There is no point in telling that me that “you care” when your housing policies are imbalanced with adequate room for inducements and under-the-table payouts. While it’s true that access to housing has improved, affordability remains a major issue. Check the numbers of Guyanese who continue to live in inadequate housing, unable to gain and sustain a safe and secure home to live in peace and dignity.

In my case, being single, young and employed meant I was likely to pay substantively more for land than the majority of people applying. What’s more, I was also more likely to be offered the lots which were going for $1.3 million and above. But even this requires having the right political and social connections because my application is lying somewhere at the ministry gathering dust.

When I enquired at the ministry for the umpteenth time in May this year, a staff member casually said, “The application has to go the minister for approval… he has to see everything and approve them.”

These are the things we ignore; the crippling bureaucracy across ministries that are created because individual leaders are more powerful than institutions – politics and governance become very personalised and by extension, petty.

Putting this new government slogan, “Because we care” into a larger perspective, let’s examine a few other issues.

What about local government elections and the failure to set a date? Instead, we have heard how the Guyana Elections Commission is not in a state of preparedness and how deceased persons are on the list of electors, et cetera. In truth, this government has no intention of devolving decision-making as far as it can go in our communities. It continues to deny us the democratic right to have a say in how our communities are managed, and more importantly, it has no interest in empowering citizens to have real control over what happens in their communities.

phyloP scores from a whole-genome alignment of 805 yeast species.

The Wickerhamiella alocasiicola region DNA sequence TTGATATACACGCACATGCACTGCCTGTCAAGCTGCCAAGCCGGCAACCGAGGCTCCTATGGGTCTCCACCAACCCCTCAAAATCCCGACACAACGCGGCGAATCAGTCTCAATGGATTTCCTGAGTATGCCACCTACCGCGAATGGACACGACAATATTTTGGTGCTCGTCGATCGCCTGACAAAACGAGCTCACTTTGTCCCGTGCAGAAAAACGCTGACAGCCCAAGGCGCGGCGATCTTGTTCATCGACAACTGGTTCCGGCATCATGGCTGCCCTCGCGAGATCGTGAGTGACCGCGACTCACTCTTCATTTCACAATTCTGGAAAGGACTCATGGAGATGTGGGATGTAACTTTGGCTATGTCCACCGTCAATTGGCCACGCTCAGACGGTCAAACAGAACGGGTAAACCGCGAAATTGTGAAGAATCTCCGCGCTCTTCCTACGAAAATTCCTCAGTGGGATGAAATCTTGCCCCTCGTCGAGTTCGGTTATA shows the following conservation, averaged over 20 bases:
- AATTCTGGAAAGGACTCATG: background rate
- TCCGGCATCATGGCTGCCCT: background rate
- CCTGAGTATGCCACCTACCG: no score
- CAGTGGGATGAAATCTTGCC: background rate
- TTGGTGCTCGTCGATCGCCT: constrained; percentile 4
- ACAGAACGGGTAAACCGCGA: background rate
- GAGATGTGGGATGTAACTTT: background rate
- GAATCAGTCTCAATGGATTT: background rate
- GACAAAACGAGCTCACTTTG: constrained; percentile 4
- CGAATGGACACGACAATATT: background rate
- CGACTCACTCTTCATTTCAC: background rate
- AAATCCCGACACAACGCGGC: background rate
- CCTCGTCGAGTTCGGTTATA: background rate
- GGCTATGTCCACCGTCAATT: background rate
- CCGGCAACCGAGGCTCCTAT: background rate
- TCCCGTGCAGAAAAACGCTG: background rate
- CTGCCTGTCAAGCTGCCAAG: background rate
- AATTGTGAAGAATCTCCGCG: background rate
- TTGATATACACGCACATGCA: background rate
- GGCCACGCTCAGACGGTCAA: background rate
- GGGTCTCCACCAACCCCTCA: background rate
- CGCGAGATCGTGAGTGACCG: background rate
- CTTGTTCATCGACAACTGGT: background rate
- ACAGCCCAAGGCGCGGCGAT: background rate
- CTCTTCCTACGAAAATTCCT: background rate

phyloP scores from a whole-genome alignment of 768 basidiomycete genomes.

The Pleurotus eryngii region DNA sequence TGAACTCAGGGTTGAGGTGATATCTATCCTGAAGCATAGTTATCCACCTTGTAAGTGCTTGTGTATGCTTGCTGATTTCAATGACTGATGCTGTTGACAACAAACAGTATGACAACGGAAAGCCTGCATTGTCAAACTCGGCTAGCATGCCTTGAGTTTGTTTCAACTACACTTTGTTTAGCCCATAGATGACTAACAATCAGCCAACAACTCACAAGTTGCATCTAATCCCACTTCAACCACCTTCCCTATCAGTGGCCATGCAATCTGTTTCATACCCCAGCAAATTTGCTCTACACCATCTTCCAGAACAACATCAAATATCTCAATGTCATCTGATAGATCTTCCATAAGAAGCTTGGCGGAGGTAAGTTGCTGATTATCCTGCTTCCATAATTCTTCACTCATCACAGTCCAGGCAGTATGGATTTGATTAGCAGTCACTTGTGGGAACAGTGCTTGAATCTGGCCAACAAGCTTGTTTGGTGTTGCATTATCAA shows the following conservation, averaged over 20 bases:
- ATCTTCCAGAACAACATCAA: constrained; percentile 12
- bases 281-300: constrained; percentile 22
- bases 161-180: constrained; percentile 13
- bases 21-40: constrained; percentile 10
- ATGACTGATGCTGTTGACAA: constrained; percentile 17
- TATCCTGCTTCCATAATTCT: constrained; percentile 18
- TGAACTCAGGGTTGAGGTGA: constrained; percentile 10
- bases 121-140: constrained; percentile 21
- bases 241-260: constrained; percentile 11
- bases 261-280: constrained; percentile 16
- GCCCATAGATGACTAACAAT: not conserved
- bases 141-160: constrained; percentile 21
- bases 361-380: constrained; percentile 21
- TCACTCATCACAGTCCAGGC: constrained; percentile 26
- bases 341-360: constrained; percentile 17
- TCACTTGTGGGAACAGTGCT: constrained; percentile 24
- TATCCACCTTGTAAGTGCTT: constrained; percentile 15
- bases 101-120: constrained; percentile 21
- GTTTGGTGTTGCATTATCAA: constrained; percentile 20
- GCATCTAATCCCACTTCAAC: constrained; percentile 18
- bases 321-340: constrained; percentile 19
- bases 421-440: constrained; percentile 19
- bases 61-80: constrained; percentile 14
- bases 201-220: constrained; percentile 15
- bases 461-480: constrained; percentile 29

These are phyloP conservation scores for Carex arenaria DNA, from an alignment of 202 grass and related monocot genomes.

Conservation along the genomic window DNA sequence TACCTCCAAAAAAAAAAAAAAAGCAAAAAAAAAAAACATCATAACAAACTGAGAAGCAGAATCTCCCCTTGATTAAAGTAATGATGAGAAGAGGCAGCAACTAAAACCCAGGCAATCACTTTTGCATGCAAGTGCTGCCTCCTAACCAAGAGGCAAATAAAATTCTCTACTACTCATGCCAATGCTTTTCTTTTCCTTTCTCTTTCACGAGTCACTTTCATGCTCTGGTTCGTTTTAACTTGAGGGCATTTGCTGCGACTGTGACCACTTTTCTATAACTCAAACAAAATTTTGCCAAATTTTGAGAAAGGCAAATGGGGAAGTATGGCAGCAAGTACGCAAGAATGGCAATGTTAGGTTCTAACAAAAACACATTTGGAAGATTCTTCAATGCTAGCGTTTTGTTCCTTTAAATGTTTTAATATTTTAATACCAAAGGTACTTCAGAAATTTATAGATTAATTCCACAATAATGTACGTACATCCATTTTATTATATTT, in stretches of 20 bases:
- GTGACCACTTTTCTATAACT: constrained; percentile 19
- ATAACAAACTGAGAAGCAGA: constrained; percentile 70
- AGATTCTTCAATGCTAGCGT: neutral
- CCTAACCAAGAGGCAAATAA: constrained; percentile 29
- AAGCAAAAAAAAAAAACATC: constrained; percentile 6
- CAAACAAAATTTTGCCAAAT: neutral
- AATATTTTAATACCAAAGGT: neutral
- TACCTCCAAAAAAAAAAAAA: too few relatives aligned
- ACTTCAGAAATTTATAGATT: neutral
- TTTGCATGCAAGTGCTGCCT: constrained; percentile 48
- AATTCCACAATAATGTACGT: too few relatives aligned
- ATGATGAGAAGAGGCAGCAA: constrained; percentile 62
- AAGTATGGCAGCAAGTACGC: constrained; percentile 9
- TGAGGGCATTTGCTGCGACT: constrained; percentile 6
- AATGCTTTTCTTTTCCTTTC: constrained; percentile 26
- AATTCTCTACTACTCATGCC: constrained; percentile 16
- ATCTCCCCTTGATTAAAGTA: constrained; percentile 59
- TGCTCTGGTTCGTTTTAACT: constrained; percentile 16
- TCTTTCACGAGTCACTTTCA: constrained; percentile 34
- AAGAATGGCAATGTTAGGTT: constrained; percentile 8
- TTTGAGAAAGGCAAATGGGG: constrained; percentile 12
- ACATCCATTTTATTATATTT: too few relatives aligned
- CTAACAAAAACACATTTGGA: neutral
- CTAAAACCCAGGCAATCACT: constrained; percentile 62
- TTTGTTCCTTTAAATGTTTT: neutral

This government ‘cares so much’ that it fears opening up politics in society so that people can have real power.

And just this week the Ministry of Public Works, led by Minister Robeson Benn, who like his government ‘really cares,’ removed water vendors from plying their trade at the junction of Irving and Lamaha streets, saying that they were creating significant traffic congestion and safety risks.

No doubt these concerns are exaggerated and no statistics were provided to back up the claims. But the vendors, mostly women who make up our informal sector, are now forced to “hustle for a dollar” at some other corner with the hope that they can work there unhindered.

What Minister Benn and his ‘caring government’ wouldn’t tell us is that these vendors are part of a large group of entrepreneurs who lack the collateral to benefit from the limited microcredit schemes they are offering, but still manage to make an honest living by hustling to sell on our roadways. These women, who are out there at that corner, are sending their children to school and keeping them there because of this trade.

Now that he has had them removed, maybe government can demonstrate how much ‘it cares’ and offer some support or consider an enterprise fund and some training that will benefit these vendors and allow for them to be integrated into the formal economy.

What about social security and the treatment meted out to the elderly who would have served this nation? The old age pension is still a paltry $13,125 per month, which like the minimum wage, does not permit people to live in dignity.

From a crippling tax system to inadequate medical care, a lack of accountability across the board, and the abuse of power in higher office, there are many more examples of how much this government ‘cares.’ Its inequalities, systemic violence, and the isolating and discriminatory policies and politics is the kind of care that we don’t need.